What will you be working on during your residency at LATITUDE?

I’ll be working on the initial stages of a book project that looks towards a speculative retelling of the history of the Philippines in the context of US colonialism. Over the last year or so, I’ve been working with various institutions and collections to navigate an analytic framework that is driven from the body (as well as an expansive understanding of “bodies”), or more specifically, how the US employed technologies of control in relation to the breath. Within this book project, I’ll be working through different texts, images, materials, and design strategies to help navigate the complex and nuanced ways US colonialism has sustained its presence within the Philippines and hope to offer different forms of resistance within and through that framework.  

Much of your recent performance work is centered around using breath as ways to articulate mechanisms of control. What initially attracted you to using breath as a material?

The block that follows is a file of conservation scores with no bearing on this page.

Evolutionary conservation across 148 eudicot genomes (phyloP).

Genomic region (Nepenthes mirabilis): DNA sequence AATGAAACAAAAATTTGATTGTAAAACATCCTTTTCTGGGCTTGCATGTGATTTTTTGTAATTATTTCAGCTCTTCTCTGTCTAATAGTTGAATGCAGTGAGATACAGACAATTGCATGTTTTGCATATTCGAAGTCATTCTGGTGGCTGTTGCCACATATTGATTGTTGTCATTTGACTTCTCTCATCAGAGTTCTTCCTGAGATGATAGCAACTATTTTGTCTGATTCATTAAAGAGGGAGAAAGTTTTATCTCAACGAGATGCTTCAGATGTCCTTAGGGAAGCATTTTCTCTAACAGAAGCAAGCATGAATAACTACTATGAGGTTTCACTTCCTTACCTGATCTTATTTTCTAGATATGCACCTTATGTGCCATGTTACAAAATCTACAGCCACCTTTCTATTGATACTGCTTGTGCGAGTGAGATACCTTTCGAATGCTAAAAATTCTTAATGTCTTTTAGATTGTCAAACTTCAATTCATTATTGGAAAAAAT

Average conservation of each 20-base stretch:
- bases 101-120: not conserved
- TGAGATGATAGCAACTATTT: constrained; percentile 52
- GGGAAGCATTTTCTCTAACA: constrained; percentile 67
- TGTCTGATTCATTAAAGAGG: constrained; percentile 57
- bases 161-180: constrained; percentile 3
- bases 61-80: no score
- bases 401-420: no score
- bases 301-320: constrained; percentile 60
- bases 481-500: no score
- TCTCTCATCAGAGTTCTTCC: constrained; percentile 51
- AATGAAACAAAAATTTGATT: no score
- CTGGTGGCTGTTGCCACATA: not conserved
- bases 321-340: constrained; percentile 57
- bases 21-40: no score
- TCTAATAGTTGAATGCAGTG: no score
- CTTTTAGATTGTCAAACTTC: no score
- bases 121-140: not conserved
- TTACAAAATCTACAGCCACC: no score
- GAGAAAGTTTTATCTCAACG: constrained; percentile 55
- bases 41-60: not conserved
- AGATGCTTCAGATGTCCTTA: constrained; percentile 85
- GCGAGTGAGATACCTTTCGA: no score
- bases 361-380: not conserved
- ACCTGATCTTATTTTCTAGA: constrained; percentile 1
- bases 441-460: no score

The short story version is that I arrived at the breath while working with the voice after having spent a lot of time thinking about language and culture. At the time of the early works for voice, I was establishing relationships between performances of the voice and how the voice is understood to signify different formations of identification. For me, it seemed that the voice could not immediately escape a gendered, racialized legibility from within the logics of white cis-hetero patriarchal hegemony. If the voice was a signifier for a racialized Other, a fixed entity that carried the burden of exclusion and notions of a “sub-human” or even “subaltern”, the breath then became a bodily space that could not be easily identified as such. Though it gives us an abstracted version of a body, for me, it a created an opening into the body and its presence that was elusive and variant in its nature while also remaining consistent and continuously evolving.